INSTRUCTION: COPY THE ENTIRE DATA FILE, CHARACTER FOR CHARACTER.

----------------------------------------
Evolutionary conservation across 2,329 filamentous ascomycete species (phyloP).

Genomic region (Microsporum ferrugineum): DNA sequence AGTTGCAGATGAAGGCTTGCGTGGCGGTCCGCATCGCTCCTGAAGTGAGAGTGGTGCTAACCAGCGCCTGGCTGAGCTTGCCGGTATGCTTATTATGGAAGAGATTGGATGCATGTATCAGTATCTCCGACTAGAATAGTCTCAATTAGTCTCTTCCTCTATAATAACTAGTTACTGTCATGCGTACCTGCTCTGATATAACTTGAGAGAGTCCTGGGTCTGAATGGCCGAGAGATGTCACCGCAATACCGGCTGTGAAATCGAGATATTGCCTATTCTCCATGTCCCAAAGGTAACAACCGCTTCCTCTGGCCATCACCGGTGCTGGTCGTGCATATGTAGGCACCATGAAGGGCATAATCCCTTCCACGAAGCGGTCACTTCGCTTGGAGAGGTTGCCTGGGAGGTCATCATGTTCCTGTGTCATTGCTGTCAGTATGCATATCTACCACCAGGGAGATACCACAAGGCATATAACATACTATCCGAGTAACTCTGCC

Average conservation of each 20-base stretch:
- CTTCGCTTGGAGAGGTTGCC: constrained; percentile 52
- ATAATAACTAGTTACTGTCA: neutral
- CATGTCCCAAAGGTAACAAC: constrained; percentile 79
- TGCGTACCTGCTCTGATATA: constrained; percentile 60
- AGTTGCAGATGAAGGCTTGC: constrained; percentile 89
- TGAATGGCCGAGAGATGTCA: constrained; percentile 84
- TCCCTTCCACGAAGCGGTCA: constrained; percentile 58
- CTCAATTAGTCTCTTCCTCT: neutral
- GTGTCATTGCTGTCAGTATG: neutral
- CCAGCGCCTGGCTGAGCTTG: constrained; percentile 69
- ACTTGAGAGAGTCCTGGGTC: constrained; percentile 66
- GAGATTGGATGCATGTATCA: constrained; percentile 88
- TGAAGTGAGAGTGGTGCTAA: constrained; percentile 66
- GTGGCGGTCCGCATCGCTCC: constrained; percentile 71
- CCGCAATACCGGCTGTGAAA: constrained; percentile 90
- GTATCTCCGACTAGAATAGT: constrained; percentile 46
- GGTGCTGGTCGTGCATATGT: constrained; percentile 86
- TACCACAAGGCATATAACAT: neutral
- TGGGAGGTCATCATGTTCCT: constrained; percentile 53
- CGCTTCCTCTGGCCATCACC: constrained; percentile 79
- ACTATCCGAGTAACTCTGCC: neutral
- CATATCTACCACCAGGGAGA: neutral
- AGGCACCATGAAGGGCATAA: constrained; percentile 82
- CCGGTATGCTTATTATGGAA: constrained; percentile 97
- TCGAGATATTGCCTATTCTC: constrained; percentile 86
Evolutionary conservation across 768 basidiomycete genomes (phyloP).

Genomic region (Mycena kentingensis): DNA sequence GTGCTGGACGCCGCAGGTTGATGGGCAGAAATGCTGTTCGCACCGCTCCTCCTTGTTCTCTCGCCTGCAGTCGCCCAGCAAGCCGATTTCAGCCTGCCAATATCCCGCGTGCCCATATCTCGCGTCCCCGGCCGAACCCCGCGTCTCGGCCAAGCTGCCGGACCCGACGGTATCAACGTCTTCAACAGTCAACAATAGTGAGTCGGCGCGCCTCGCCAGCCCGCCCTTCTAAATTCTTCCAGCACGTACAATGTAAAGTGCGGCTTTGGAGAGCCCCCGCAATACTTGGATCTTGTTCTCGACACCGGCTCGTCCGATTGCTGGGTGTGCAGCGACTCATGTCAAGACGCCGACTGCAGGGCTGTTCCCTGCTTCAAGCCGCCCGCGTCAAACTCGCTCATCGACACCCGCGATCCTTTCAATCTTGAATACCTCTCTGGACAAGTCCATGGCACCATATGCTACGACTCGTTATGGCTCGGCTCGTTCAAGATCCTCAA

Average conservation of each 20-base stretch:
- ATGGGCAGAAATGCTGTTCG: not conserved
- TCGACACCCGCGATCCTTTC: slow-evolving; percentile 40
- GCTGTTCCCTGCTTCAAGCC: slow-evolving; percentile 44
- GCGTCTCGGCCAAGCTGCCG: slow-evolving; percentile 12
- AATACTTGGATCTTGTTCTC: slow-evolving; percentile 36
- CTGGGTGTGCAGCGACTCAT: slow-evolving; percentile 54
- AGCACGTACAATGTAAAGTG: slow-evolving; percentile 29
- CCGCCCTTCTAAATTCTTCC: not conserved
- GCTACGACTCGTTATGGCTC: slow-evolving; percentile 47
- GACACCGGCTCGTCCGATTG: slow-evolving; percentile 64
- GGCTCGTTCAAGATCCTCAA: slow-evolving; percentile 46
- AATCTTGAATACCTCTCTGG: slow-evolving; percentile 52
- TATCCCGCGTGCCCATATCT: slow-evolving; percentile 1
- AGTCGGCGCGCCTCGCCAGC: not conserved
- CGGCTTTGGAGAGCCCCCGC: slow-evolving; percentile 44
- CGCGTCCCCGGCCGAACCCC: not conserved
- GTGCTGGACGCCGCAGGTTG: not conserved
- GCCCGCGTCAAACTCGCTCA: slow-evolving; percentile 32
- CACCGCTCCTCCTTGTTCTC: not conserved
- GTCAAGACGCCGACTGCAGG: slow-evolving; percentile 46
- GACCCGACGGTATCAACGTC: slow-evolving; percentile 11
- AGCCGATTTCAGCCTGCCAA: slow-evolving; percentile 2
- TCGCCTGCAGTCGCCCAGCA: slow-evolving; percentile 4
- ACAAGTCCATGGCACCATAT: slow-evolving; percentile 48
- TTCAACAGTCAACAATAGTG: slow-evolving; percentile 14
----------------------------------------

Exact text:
Evolutionary conservation across 2,329 filamentous ascomycete species (phyloP).

Genomic region (Microsporum ferrugineum): DNA sequence AGTTGCAGATGAAGGCTTGCGTGGCGGTCCGCATCGCTCCTGAAGTGAGAGTGGTGCTAACCAGCGCCTGGCTGAGCTTGCCGGTATGCTTATTATGGAAGAGATTGGATGCATGTATCAGTATCTCCGACTAGAATAGTCTCAATTAGTCTCTTCCTCTATAATAACTAGTTACTGTCATGCGTACCTGCTCTGATATAACTTGAGAGAGTCCTGGGTCTGAATGGCCGAGAGATGTCACCGCAATACCGGCTGTGAAATCGAGATATTGCCTATTCTCCATGTCCCAAAGGTAACAACCGCTTCCTCTGGCCATCACCGGTGCTGGTCGTGCATATGTAGGCACCATGAAGGGCATAATCCCTTCCACGAAGCGGTCACTTCGCTTGGAGAGGTTGCCTGGGAGGTCATCATGTTCCTGTGTCATTGCTGTCAGTATGCATATCTACCACCAGGGAGATACCACAAGGCATATAACATACTATCCGAGTAACTCTGCC

Average conservation of each 20-base stretch:
- CTTCGCTTGGAGAGGTTGCC: constrained; percentile 52
- ATAATAACTAGTTACTGTCA: neutral
- CATGTCCCAAAGGTAACAAC: constrained; percentile 79
- TGCGTACCTGCTCTGATATA: constrained; percentile 60
- AGTTGCAGATGAAGGCTTGC: constrained; percentile 89
- TGAATGGCCGAGAGATGTCA: constrained; percentile 84
- TCCCTTCCACGAAGCGGTCA: constrained; percentile 58
- CTCAATTAGTCTCTTCCTCT: neutral
- GTGTCATTGCTGTCAGTATG: neutral
- CCAGCGCCTGGCTGAGCTTG: constrained; percentile 69
- ACTTGAGAGAGTCCTGGGTC: constrained; percentile 66
- GAGATTGGATGCATGTATCA: constrained; percentile 88
- TGAAGTGAGAGTGGTGCTAA: constrained; percentile 66
- GTGGCGGTCCGCATCGCTCC: constrained; percentile 71
- CCGCAATACCGGCTGTGAAA: constrained; percentile 90
- GTATCTCCGACTAGAATAGT: constrained; percentile 46
- GGTGCTGGTCGTGCATATGT: constrained; percentile 86
- TACCACAAGGCATATAACAT: neutral
- TGGGAGGTCATCATGTTCCT: constrained; percentile 53
- CGCTTCCTCTGGCCATCACC: constrained; percentile 79
- ACTATCCGAGTAACTCTGCC: neutral
- CATATCTACCACCAGGGAGA: neutral
- AGGCACCATGAAGGGCATAA: constrained; percentile 82
- CCGGTATGCTTATTATGGAA: constrained; percentile 97
- TCGAGATATTGCCTATTCTC: constrained; percentile 86
Evolutionary conservation across 768 basidiomycete genomes (phyloP).

Genomic region (Mycena kentingensis): DNA sequence GTGCTGGACGCCGCAGGTTGATGGGCAGAAATGCTGTTCGCACCGCTCCTCCTTGTTCTCTCGCCTGCAGTCGCCCAGCAAGCCGATTTCAGCCTGCCAATATCCCGCGTGCCCATATCTCGCGTCCCCGGCCGAACCCCGCGTCTCGGCCAAGCTGCCGGACCCGACGGTATCAACGTCTTCAACAGTCAACAATAGTGAGTCGGCGCGCCTCGCCAGCCCGCCCTTCTAAATTCTTCCAGCACGTACAATGTAAAGTGCGGCTTTGGAGAGCCCCCGCAATACTTGGATCTTGTTCTCGACACCGGCTCGTCCGATTGCTGGGTGTGCAGCGACTCATGTCAAGACGCCGACTGCAGGGCTGTTCCCTGCTTCAAGCCGCCCGCGTCAAACTCGCTCATCGACACCCGCGATCCTTTCAATCTTGAATACCTCTCTGGACAAGTCCATGGCACCATATGCTACGACTCGTTATGGCTCGGCTCGTTCAAGATCCTCAA

Average conservation of each 20-base stretch:
- ATGGGCAGAAATGCTGTTCG: not conserved
- TCGACACCCGCGATCCTTTC: slow-evolving; percentile 40
- GCTGTTCCCTGCTTCAAGCC: slow-evolving; percentile 44
- GCGTCTCGGCCAAGCTGCCG: slow-evolving; percentile 12
- AATACTTGGATCTTGTTCTC: slow-evolving; percentile 36
- CTGGGTGTGCAGCGACTCAT: slow-evolving; percentile 54
- AGCACGTACAATGTAAAGTG: slow-evolving; percentile 29
- CCGCCCTTCTAAATTCTTCC: not conserved
- GCTACGACTCGTTATGGCTC: slow-evolving; percentile 47
- GACACCGGCTCGTCCGATTG: slow-evolving; percentile 64
- GGCTCGTTCAAGATCCTCAA: slow-evolving; percentile 46
- AATCTTGAATACCTCTCTGG: slow-evolving; percentile 52
- TATCCCGCGTGCCCATATCT: slow-evolving; percentile 1
- AGTCGGCGCGCCTCGCCAGC: not conserved
- CGGCTTTGGAGAGCCCCCGC: slow-evolving; percentile 44
- CGCGTCCCCGGCCGAACCCC: not conserved
- GTGCTGGACGCCGCAGGTTG: not conserved
- GCCCGCGTCAAACTCGCTCA: slow-evolving; percentile 32
- CACCGCTCCTCCTTGTTCTC: not conserved
- GTCAAGACGCCGACTGCAGG: slow-evolving; percentile 46
- GACCCGACGGTATCAACGTC: slow-evolving; percentile 11
- AGCCGATTTCAGCCTGCCAA: slow-evolving; percentile 2
- TCGCCTGCAGTCGCCCAGCA: slow-evolving; percentile 4
- ACAAGTCCATGGCACCATAT: slow-evolving; percentile 48
- TTCAACAGTCAACAATAGTG: slow-evolving; percentile 14